With all the recent talk about Clean Water Act jurisdiction and the unceasing congressional attacks on a rule that protects wetlands and headwater streams, what seems to be getting lost is the message from hunters and anglers on the ground. Sportsmen care about clean water as much as anyone, and we’re the first to stand up and make ourselves heard when a favorite fishing hole is at risk or a wetland is impaired. And sportsmen have spoken up for our most cherished waters and wild places throughout the rulemaking process that led to the EPA’s recent announcement of the Clean Water Rule.
Tim Mauck and Dan Gibbs, lifelong sportsmen and county commissioners in Colorado, shared their view with the Denver Post, saying in a joint op-ed that “the Clean Water Rule keeps us moving forward in protecting and restoring our headwaters.” Mauck has also testified (not once, but twice) before Congress about the positive impacts that a restored Clean Water Act will have on his county and his sporting traditions.
Chris Hunt captured it succinctly in Hatch Magazine,where he said this rule “simply protects the waters that contribute to our sporting culture.”
No federal rule is perfect, and this one has been particularly contentious because of the many demands on our nation’s waters and wetlands, but sportsmen understand the great strides made for fish, wildlife, and habitat in the final clean water rule, which clarified significant Clean Water Act uncertainty. Now, as Bob Marshall wrote at Field & Stream, we are “infinitely better than where we were for the last 10 years, when the majority of our stream sides and waterfowl habitat, and many of our drinking water sources, were vulnerable to destruction.”
And champions of the rule aren’t just looking to improve their days afield. There are some whose livelihoods depend on quality fish and wildlife habitat. According to Dave Perkins, executive vice chairman of the Orvis Company: “The clean water rule is good for our business, which depends on clean, fishable water. Improving the quality of fishing in America translates directly to our bottom line, to the numbers of employees we hire right here in America, and to the health of our brick-and-mortar stores all over the country.”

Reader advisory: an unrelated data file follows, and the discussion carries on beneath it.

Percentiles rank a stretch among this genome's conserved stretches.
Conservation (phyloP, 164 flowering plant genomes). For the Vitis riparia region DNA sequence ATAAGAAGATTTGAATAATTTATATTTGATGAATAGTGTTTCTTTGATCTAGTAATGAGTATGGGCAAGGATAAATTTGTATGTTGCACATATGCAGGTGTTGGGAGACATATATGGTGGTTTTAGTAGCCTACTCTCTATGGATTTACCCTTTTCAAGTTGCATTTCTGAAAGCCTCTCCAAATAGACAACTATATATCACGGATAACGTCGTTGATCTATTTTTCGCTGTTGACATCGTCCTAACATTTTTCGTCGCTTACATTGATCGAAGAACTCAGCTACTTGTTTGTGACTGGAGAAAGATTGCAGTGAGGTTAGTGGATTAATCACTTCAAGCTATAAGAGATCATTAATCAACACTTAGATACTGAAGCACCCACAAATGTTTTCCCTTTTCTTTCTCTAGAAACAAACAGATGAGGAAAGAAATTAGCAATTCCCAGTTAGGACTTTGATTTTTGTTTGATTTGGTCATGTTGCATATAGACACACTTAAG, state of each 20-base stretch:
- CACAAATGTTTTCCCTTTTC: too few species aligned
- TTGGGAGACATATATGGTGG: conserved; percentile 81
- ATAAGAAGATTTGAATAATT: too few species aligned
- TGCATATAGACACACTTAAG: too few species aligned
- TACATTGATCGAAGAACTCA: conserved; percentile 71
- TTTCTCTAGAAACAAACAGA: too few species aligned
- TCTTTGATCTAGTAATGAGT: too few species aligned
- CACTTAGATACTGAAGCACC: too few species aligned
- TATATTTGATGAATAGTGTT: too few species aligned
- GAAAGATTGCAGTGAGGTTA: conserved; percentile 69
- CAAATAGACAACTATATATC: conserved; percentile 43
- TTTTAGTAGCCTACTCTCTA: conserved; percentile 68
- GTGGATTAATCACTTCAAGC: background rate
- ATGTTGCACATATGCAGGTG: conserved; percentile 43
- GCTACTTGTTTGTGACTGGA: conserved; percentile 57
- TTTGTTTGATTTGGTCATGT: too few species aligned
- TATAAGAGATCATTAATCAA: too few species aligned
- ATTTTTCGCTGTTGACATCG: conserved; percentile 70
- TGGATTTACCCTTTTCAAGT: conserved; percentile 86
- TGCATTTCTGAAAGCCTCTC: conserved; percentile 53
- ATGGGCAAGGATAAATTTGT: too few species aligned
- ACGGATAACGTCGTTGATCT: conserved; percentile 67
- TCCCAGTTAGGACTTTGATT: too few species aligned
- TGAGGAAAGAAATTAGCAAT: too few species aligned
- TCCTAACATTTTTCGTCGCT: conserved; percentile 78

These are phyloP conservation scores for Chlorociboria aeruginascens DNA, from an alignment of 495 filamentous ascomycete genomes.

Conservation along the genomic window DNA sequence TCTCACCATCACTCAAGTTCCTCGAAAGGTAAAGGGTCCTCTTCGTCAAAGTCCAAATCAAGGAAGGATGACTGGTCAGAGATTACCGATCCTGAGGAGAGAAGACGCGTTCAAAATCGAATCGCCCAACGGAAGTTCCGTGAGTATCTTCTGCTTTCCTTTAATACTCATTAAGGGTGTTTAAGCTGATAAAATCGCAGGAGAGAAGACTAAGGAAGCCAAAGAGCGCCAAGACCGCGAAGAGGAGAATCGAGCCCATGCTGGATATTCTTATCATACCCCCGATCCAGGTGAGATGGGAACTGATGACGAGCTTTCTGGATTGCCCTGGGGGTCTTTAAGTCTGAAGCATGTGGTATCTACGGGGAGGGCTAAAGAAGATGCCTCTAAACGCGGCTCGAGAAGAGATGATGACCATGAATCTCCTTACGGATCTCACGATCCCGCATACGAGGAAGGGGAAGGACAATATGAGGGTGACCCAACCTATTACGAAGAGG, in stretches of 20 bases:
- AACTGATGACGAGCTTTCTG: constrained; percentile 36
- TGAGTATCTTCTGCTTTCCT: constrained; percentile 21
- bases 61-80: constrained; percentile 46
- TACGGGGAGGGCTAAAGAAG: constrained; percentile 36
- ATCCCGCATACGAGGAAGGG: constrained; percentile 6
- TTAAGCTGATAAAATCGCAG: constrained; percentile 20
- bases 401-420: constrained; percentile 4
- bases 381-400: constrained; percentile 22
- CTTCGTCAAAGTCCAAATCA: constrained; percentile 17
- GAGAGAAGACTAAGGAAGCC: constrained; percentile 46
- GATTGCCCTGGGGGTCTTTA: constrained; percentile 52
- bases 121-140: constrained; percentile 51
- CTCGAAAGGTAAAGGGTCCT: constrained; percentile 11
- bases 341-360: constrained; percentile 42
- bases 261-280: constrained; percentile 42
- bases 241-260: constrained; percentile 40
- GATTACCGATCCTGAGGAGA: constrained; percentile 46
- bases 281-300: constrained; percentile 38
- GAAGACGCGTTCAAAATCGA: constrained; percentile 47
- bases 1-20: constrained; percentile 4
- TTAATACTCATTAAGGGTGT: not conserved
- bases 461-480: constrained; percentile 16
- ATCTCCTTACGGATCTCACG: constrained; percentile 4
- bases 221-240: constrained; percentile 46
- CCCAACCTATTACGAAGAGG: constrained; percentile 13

Travis Campbell, president and CEO of Far Bank Enterprises, an integrated manufacturer and distributor of flyfishing products from Sage, Redington, and RIO, agrees. “My company depends on people enjoying their time recreating outside, especially in or near watersheds,” he said in a press release. “Clarifying which waterways are protected under the Clean Water Act isn’t a nice-to-have, it is a business imperative.”
Despite all the good that the final rule does for hunting and fishing, opponents are using hyperbolic misinformation to persuade their allies in Congress to attack the rule at every turn. This, too, has earned a response from sportsmen. “We must strongly oppose efforts to overturn the rule—and question the motives of those who would undermine it,” said Greg Munther, co-chair of the Montana Chapter of Backcountry Hunters & Anglers. “Consider everything Montana stands to lose if their efforts are successful.”
After nearly 15 years of Clean Water Act confusion and a multi-year rulemaking process that takes into account more than 400 meetings with stakeholders and over one million public comments, we finally have a restored Clean Water Act that protects fish and wildlife habitat and gives certainty to landowners. But the fight isn’t over.
We would do well to heed the words of Andy Kurkulis, owner of Chicago Fly Fishing Outfitters and DuPage Fly Fishing Co. in Illinois: “Anyone who has ever swam in our beautiful Great Lakes, or fished or boated on our abundant rivers and waters has benefited immeasurably [from the Clean Water Act]. Now is the time to raise our voices in support of clean water—our economy, and future generations of hunters and anglers, depend on it.”
To read more feedback on the clean water rule from engaged sportsmen across the country, click here. Learn more by digging into TRCP’s Sportsman’s Tackle Box for Understanding the Clean Water Rule.